WHAT DOES IT MEAN TO WALK WITH GOD?
BY SHELDON STOFF
I have two sons, Jesse and Joshua, who are now in their fifties. Prior to the conception of each of them, their mother and I prayed that “this child will walk with God.” After the birth of each, we again prayed that we could give him that which he came to us for. We also prayed that we would learn the lessons than he would provide for us.
Now, I am seventy-eight years old, and although I have used the expression “to walk with God” for all these years, I realize that I scarcely know what that means.
What does it mean to me “to walk with God?” Knowing that what we term “Sacred Scriptures” provide many, many examples, I have often relied upon their advisements. Three stand out so strongly in my mind. The first is Hillel’s injunction to “learn to love God and all of God’s creatures.” The second is Micah’s directions: “And what the Lord does require of thee: Only to do justly, and to love mercy, and to walk humbly with thy God.” The third is and shall ever be: “You shall love your Eternal God with all your heart, and with all your soul, with all your might.”
These examples are an adopted part of my consciousness. Now, I want my own understanding. At my age, it is not enough to have reached out to make these directives my own, as I have fully tried to do. For more than fifty years, I have sought to find answers through personal meditation. Having been taught, those long years ago, that meditation is an entrance into the world of spiritual understanding, this is a practice I have followed ever since. For answers to my deepest questions, it is an awesome step beyond the intellectual and the rational. What answers might I receive? What veils might be lifted? How might my understandings grow? I fully believe that each of us must pose our own questions and find our own answers.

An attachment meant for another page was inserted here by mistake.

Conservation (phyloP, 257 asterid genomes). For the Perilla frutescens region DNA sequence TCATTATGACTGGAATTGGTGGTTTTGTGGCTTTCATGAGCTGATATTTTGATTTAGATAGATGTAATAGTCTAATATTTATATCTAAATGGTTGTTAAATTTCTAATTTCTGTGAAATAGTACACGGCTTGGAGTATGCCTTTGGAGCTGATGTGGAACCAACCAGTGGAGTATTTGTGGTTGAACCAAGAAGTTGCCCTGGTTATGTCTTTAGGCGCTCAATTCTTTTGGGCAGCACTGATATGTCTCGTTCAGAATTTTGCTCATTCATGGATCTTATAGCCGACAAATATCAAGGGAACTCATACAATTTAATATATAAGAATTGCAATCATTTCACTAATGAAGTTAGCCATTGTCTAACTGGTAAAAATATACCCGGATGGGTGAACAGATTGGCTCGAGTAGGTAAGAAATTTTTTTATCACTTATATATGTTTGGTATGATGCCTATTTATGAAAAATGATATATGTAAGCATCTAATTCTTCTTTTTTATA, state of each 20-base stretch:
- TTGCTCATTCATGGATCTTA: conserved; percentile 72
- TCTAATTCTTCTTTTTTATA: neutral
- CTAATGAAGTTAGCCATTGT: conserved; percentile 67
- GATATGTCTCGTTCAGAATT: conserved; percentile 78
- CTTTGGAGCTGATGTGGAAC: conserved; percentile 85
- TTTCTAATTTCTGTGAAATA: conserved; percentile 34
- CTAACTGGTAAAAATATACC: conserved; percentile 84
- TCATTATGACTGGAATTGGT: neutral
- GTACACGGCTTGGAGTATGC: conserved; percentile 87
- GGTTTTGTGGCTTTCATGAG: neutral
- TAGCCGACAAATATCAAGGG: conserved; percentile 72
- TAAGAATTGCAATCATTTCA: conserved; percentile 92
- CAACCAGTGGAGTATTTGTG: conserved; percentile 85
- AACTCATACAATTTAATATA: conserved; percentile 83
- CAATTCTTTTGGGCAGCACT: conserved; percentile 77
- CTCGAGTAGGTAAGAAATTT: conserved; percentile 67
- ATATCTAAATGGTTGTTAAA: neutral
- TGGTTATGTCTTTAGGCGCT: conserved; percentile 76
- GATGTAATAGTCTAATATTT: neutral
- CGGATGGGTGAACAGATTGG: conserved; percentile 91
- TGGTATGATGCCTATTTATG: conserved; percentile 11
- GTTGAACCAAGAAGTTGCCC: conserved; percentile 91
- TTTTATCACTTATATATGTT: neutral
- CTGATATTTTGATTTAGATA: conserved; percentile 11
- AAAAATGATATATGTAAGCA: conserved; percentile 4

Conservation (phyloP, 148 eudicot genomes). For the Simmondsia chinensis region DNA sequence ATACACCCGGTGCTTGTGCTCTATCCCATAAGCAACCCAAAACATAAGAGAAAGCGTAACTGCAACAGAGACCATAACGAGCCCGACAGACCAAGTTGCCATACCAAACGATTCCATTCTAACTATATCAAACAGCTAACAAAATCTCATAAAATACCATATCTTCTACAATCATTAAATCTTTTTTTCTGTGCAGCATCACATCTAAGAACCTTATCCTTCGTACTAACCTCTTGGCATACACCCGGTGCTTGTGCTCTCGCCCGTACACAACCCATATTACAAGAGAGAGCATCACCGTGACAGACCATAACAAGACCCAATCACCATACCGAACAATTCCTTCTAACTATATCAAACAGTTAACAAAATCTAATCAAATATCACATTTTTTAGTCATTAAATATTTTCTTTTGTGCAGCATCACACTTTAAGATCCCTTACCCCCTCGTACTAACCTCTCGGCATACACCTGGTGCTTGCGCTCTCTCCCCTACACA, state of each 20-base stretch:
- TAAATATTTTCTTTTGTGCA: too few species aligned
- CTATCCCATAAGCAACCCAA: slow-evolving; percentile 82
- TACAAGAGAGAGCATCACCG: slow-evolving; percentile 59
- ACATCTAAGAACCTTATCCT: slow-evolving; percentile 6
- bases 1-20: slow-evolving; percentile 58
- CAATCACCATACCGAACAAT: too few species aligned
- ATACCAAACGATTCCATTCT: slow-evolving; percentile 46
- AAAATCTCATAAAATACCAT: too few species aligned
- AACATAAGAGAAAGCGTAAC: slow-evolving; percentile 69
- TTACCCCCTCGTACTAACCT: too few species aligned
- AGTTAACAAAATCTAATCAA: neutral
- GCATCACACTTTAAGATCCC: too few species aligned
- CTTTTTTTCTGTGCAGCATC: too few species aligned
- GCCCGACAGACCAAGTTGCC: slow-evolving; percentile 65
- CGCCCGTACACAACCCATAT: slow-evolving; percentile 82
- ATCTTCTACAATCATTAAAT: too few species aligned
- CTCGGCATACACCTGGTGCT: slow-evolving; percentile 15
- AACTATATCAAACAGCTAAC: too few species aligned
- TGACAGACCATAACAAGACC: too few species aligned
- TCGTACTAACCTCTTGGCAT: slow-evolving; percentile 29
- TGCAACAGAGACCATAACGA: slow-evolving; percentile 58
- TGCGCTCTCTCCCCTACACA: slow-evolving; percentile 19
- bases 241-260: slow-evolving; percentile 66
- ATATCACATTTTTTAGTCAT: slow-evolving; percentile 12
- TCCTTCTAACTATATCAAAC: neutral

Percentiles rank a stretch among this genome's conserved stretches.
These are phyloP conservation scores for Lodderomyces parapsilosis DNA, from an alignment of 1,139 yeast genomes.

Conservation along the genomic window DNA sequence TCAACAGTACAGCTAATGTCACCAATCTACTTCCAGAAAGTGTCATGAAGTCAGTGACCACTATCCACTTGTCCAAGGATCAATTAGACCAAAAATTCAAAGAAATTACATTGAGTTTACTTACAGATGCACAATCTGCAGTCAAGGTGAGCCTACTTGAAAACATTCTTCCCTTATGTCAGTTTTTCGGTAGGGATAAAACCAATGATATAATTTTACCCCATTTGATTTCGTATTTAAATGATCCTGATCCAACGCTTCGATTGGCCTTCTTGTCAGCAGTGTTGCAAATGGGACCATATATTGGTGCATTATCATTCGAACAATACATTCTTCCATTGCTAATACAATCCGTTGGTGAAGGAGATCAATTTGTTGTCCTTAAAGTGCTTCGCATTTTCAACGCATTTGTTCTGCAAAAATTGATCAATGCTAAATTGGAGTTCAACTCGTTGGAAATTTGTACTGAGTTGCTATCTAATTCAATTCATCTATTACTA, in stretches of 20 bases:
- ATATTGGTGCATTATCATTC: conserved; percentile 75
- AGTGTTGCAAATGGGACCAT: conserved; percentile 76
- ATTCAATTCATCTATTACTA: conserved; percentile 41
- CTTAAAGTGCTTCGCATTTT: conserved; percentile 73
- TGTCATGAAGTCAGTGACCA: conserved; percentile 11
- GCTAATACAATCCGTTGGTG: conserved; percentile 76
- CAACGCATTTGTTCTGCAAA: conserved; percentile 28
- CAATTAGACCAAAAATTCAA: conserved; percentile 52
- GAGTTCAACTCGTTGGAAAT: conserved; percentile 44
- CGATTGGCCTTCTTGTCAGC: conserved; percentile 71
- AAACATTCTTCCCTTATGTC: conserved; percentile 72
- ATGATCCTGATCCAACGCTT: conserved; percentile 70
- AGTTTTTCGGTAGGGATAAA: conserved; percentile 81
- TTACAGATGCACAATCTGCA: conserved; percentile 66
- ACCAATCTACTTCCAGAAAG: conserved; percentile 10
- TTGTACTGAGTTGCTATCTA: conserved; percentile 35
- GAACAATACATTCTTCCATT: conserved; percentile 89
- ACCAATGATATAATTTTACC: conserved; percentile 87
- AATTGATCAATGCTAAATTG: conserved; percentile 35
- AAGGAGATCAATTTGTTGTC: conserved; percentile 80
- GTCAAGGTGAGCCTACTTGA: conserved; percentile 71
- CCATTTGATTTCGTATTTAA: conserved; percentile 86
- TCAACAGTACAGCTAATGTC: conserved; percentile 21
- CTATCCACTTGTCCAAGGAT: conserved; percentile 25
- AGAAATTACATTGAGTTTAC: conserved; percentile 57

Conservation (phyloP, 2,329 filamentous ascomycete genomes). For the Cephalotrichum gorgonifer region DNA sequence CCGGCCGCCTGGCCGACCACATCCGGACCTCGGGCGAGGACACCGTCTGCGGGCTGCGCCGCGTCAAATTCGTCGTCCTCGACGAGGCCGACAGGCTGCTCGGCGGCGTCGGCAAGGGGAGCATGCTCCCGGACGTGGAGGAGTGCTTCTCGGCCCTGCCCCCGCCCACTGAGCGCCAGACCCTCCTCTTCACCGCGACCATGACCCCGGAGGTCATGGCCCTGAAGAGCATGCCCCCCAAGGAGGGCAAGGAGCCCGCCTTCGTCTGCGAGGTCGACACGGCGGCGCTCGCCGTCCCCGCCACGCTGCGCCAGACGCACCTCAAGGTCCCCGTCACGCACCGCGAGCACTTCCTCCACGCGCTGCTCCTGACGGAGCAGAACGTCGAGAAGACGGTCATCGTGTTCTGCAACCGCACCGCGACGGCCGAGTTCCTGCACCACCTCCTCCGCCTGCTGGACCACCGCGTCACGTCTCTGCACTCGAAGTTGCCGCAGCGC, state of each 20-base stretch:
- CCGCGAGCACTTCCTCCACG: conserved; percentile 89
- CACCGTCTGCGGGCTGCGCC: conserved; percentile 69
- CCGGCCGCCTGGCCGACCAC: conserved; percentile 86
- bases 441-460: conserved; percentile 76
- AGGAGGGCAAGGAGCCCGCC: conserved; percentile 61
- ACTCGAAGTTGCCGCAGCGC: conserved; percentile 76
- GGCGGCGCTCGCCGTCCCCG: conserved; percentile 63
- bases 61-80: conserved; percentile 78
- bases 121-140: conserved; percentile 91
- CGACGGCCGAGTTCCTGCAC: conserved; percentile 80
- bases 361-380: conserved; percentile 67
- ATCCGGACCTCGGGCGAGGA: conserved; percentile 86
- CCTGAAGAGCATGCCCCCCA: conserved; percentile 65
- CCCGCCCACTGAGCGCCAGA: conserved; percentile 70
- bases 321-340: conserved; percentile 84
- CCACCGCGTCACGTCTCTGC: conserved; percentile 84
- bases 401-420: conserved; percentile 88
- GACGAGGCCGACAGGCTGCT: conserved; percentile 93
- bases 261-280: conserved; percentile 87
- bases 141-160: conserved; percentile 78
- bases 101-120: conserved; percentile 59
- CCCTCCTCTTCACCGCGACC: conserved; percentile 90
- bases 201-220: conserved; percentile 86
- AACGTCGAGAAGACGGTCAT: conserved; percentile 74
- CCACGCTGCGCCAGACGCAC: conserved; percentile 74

I will share something of my own personal experience. After an unsettling start at meditating with the question “What does it mean to walk with God?” I suddenly “knew” that I was with Rabbi Isaac Luria, who, through his writings, had guided me in the past. Rabbi Luria of Sfad, Palestine, (1534-1572) had clarified for me much in Kabbalah, and he had always seemed “to be there for me.” During this particular meditation, he gave me one simple answer which spoke volumes. He said, “Always have your heart filled with love and have the strongest desire to bestow it upon all that you meet.”
While still in that meditative state of consciousness, I received many other thought gifts, and additional insights were still being showered upon me as I awakened in the morning. After all these years, as I walk among the autumnal dance of the leaves in my garden, I find that I recall many and much and I still ponder them as I still pray to know what it is to “walk with God.”
I am suddenly reminded of a film about Carl Jung, the image of him near the end of his life, and his response to a question about whether he believed in God. He make a soft fluttering sound with his lips and said, “Well I know…!”
So…Dear Reader, with your indulgent permission, in the coming days of this autumn and winter, I will attempt to write from time to time of those “thought gifts” and in so writing I will be re-membered with them, and thus, it is to be hoped, grow more in my own attempt to walk the walk.